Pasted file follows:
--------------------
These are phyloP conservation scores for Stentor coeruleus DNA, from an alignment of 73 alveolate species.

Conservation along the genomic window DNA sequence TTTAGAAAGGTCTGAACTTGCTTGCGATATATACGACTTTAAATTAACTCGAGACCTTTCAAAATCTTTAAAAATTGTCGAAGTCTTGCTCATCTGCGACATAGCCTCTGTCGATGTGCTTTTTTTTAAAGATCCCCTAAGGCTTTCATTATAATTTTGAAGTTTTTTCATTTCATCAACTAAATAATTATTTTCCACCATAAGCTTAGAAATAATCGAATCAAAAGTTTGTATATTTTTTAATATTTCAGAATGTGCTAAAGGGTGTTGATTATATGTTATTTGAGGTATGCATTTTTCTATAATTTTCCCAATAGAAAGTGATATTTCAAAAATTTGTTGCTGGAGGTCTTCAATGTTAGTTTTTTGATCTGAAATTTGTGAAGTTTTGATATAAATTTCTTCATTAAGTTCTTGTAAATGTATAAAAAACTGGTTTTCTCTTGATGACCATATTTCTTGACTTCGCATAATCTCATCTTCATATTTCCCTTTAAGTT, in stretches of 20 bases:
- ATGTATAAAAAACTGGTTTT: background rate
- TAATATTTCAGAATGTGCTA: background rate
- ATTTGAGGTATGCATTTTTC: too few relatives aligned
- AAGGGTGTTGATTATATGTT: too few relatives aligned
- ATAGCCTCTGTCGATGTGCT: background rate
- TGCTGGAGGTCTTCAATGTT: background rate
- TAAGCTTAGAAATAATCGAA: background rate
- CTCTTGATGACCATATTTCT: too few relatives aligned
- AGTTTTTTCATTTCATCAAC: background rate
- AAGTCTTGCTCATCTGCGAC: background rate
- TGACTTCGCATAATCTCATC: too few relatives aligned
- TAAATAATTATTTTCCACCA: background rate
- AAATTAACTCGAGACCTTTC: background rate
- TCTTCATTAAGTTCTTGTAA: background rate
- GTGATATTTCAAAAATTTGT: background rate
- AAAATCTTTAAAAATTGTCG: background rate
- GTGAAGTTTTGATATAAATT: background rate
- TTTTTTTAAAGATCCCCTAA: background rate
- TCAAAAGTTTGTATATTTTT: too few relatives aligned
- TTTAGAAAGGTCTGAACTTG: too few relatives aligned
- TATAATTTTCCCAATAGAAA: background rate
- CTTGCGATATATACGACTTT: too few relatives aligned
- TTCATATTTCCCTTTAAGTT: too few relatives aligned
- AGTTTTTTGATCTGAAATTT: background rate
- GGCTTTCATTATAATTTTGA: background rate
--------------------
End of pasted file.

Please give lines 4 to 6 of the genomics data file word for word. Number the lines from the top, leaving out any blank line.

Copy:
- TAATATTTCAGAATGTGCTA: background rate
- ATTTGAGGTATGCATTTTTC: too few relatives aligned
- AAGGGTGTTGATTATATGTT: too few relatives aligned